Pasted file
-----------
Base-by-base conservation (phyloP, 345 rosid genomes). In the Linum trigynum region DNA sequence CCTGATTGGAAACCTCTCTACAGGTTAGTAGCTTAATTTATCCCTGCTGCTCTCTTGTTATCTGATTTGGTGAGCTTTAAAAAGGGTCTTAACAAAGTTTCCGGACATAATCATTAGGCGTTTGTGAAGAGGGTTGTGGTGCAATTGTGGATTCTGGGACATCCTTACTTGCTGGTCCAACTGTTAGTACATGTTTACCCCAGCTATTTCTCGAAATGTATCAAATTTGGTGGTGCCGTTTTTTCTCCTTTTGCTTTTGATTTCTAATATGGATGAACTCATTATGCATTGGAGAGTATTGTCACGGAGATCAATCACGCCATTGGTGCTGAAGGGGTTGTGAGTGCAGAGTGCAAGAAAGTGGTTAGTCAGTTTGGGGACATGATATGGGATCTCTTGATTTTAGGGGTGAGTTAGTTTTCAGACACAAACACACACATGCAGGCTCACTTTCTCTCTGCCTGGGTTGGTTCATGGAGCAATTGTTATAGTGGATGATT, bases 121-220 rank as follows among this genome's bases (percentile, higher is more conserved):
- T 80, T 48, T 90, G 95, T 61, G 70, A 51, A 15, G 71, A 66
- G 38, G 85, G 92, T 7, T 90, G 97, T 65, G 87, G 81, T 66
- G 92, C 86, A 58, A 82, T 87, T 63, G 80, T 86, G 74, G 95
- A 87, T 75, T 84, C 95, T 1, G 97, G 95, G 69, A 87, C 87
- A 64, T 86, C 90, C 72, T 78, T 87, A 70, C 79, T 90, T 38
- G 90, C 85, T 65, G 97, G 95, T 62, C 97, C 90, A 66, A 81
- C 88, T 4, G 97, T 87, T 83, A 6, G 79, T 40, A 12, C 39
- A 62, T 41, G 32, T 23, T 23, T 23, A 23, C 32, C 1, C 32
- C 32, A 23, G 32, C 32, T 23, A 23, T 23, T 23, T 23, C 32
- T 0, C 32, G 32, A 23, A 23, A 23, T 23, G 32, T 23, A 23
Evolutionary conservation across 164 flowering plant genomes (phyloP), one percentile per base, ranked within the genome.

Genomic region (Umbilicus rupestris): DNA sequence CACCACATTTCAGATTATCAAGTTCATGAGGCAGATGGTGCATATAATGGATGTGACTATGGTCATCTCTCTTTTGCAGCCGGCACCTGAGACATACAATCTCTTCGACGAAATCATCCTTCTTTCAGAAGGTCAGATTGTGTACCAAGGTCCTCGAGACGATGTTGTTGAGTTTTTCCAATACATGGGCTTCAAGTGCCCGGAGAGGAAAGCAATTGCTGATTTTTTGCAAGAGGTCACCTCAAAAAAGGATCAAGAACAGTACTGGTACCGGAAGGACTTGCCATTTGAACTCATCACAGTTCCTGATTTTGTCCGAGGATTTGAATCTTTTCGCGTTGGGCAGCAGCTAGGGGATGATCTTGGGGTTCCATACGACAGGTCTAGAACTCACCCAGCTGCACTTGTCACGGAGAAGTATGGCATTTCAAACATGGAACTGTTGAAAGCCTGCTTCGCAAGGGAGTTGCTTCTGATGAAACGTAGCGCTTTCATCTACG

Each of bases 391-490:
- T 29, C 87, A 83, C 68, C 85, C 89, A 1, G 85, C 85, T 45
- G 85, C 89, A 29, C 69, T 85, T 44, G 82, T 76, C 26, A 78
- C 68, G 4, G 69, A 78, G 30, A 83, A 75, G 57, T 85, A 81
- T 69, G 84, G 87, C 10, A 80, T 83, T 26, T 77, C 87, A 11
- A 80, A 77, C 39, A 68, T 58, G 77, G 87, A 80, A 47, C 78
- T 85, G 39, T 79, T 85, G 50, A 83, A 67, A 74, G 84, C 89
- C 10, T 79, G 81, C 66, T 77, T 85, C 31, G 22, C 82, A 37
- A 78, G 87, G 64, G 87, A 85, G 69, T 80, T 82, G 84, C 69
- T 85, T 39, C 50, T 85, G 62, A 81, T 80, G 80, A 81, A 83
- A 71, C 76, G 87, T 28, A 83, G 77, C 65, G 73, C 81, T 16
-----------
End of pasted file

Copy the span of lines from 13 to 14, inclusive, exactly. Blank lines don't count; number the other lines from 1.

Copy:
Genomic region (Umbilicus rupestris): DNA sequence CACCACATTTCAGATTATCAAGTTCATGAGGCAGATGGTGCATATAATGGATGTGACTATGGTCATCTCTCTTTTGCAGCCGGCACCTGAGACATACAATCTCTTCGACGAAATCATCCTTCTTTCAGAAGGTCAGATTGTGTACCAAGGTCCTCGAGACGATGTTGTTGAGTTTTTCCAATACATGGGCTTCAAGTGCCCGGAGAGGAAAGCAATTGCTGATTTTTTGCAAGAGGTCACCTCAAAAAAGGATCAAGAACAGTACTGGTACCGGAAGGACTTGCCATTTGAACTCATCACAGTTCCTGATTTTGTCCGAGGATTTGAATCTTTTCGCGTTGGGCAGCAGCTAGGGGATGATCTTGGGGTTCCATACGACAGGTCTAGAACTCACCCAGCTGCACTTGTCACGGAGAAGTATGGCATTTCAAACATGGAACTGTTGAAAGCCTGCTTCGCAAGGGAGTTGCTTCTGATGAAACGTAGCGCTTTCATCTACG

Each of bases 391-490: